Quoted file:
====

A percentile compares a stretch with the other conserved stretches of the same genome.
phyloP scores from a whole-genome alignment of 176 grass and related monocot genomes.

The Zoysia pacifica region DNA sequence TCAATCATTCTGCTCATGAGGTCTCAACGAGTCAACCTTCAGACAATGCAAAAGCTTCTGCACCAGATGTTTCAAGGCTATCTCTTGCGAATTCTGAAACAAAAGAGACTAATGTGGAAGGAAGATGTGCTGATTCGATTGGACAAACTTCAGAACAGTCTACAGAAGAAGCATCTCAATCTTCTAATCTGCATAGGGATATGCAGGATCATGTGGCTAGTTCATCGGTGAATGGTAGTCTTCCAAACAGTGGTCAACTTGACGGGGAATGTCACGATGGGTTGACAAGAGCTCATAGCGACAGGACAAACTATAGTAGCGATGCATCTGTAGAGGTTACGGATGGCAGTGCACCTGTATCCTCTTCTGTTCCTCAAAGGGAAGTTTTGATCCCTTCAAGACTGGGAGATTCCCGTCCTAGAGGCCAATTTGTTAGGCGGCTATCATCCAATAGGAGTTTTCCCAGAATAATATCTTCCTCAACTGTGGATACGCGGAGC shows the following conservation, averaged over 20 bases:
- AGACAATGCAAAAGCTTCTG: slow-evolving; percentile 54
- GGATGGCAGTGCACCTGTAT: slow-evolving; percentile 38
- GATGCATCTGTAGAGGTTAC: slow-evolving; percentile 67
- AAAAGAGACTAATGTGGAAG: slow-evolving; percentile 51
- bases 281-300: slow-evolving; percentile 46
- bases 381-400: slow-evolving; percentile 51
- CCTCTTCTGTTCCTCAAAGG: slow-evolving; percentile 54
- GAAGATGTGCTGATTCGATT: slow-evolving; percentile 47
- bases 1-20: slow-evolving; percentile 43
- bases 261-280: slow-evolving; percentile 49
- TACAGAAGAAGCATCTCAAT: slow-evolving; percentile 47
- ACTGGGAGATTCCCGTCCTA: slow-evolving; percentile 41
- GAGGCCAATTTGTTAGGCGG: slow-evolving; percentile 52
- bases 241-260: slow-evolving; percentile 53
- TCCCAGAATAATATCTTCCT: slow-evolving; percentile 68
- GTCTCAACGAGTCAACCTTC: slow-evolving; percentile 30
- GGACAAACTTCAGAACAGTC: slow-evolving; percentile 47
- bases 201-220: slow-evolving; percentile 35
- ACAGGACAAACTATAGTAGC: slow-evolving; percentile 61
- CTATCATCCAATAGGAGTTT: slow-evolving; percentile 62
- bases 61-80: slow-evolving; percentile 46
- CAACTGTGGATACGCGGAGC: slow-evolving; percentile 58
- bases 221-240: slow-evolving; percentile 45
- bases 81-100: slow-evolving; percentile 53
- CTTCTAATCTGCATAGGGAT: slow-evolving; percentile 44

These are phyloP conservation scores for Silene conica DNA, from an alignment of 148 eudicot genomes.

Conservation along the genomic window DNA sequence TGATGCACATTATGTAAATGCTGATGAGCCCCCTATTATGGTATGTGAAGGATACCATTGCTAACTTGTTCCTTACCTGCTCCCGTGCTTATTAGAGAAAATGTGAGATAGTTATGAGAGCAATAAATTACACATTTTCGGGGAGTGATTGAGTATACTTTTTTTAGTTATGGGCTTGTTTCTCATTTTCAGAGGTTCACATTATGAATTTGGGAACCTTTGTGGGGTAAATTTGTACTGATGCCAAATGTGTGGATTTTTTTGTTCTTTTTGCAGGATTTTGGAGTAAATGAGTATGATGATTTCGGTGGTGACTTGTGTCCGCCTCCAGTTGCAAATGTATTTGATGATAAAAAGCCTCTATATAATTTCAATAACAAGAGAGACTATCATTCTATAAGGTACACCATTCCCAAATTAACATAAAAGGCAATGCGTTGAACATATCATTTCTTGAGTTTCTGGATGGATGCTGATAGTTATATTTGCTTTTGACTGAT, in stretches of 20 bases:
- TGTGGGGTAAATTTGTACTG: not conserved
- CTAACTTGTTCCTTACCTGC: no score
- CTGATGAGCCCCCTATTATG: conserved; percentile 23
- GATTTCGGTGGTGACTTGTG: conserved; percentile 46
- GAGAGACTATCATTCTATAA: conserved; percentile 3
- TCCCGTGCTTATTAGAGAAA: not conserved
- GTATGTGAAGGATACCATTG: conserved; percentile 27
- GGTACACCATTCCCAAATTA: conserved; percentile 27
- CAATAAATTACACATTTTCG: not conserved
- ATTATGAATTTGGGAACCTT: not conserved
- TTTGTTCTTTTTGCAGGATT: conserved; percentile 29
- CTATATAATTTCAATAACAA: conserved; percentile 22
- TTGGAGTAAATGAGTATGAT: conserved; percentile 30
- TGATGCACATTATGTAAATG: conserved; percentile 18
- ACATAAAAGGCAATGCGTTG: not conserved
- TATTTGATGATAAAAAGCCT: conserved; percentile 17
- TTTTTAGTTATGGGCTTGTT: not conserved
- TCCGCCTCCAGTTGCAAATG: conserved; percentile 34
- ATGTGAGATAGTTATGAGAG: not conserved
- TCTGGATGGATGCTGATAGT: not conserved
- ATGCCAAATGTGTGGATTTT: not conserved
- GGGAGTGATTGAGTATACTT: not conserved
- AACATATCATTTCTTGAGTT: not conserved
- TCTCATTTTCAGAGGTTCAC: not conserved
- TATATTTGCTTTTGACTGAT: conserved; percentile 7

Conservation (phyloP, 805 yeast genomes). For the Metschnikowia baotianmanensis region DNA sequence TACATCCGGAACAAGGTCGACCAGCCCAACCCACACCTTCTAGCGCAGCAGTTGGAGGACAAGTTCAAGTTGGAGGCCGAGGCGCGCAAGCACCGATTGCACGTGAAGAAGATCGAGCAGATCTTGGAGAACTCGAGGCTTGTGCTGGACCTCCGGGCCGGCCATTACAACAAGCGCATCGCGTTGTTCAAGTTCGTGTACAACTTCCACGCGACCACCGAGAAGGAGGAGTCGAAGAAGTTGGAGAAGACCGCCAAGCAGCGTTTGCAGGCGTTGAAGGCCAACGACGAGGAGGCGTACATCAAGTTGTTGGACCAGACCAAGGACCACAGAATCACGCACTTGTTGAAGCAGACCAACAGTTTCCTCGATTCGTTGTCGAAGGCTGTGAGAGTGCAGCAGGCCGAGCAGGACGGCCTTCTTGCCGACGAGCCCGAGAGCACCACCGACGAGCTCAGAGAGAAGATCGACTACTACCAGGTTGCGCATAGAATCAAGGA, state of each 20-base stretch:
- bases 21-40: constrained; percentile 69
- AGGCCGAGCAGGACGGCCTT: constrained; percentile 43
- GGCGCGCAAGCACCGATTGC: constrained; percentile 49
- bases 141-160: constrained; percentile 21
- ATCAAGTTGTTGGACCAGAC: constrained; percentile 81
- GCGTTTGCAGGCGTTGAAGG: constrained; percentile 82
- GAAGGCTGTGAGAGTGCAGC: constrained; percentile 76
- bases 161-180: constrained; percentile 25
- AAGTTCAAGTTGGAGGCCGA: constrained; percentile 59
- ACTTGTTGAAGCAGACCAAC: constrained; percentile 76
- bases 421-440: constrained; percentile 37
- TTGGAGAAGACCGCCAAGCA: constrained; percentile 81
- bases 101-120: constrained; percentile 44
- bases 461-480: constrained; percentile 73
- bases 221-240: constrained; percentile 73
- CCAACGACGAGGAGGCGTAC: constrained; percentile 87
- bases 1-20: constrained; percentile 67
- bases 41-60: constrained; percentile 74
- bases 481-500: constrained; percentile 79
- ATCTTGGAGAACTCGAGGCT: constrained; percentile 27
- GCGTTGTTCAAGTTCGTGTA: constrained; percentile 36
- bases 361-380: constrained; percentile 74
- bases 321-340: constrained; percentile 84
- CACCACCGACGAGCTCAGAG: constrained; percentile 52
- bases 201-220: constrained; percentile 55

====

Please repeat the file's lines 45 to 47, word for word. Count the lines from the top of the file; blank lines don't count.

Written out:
- ACATAAAAGGCAATGCGTTG: not conserved
- TATTTGATGATAAAAAGCCT: conserved; percentile 17
- TTTTTAGTTATGGGCTTGTT: not conserved